A policy holder’s insurable interest in a life insurance policy is valid even if he intended to sell it when he bought it, a Federal court says.
The U.S. 4th Circuit Court of Appeals in Richmond, Va., made that ruling in upholding a lower court decision in a case brought by First Penn-Pacific Life Insurance Co., Schaumburg, Ill. That court ruled that First Penn could not cancel a policy it had issued to Stanley Moore, an Arizona resident, even though Moore had made false statements when applying for the policy.
The court acknowledged that Moore had attempted to defraud 7 life insurance companies in 1997 when he purchased life insurance policies with a total value of $8.5 million. Shortly afterwards, he met with a viatical settlement broker to sell the policies, fraudulently claiming he was terminally ill, according to the 4th Circuit.
Then, on Jan. 5, 1998, Moore bought a $2 million, 10-year policy from First Penn, which he later converted to a 20-year policy. By failing to disclose his other policies to First Penn, he made “material misrepresentations” to the company, the court acknowledged.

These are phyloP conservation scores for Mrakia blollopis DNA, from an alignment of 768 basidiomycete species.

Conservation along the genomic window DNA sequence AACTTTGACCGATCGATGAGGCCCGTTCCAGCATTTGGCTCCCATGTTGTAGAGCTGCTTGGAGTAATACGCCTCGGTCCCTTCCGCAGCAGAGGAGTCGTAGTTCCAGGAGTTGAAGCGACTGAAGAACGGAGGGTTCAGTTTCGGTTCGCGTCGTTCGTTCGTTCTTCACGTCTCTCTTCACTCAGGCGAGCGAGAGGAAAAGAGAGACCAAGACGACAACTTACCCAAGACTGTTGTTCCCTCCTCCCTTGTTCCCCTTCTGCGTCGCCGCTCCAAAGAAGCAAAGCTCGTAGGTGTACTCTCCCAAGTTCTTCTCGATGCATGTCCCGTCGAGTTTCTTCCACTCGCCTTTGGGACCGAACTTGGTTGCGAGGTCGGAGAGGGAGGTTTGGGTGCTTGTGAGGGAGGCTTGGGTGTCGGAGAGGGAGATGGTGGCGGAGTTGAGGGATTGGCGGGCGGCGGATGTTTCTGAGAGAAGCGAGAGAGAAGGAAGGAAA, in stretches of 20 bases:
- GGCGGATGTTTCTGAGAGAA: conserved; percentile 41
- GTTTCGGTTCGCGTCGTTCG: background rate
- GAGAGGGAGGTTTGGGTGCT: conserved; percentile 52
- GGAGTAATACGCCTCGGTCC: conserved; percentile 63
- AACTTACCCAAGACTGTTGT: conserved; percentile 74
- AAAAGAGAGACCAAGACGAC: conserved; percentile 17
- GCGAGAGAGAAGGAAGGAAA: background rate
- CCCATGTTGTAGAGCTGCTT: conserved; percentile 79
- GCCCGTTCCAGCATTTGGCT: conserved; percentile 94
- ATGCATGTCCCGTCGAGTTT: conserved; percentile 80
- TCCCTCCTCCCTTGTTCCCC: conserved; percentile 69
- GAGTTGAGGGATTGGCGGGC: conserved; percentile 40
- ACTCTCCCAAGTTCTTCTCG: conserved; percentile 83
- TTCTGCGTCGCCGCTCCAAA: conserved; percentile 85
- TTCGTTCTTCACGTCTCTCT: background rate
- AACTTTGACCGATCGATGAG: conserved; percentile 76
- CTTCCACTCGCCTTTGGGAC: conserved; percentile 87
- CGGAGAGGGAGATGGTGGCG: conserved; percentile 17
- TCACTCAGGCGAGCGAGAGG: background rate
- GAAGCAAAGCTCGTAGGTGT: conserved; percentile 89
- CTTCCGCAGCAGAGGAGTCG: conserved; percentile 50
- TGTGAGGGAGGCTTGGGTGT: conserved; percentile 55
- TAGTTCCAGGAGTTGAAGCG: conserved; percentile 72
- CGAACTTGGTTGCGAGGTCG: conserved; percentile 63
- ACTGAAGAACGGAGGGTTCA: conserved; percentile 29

Upholding the 2007 decision by the U.S. District Court in Maryland, the appeals court ruled First Penn could not cancel the policy it had issued to Moore, holding that the insurer had failed to contest the policy within Arizona’s required 2-year period.
On appeal, First Penn asserted that Moore did not have an insurable interest in the policy because he had intended to sell it. “Clearly, an individual has an insurable interest in his own life,” the circuit court ruled. Even if Moore planned to sell the policies when he bought them, there was no evidence that any other party participated in Moore’s plan to sell his policies, it added.
“Evaluating insurable interest on the basis of the subjective intent of the insured at the time the policy issues, as First Penn would have us do, would be unworkable and would inject uncertainty in the secondary market for insurance,” the court stated.
A top executive of the Life Insurance Settlement Association, Orlando, which had filed a friend-of-the-court brief in the case, praised the decision.
“This is a clear and concise statement of established law, and it carries great weight coming from the U.S. 4th Circuit Court of Appeals,” said Doug Head, executive director of LISA. “The decision acknowledges the value of the growing life settlement market and the importance and value of protecting that market as it has emerged for the benefit of consumers.”
The case is First Penn-Pacific v. Evans, no. 07-2020.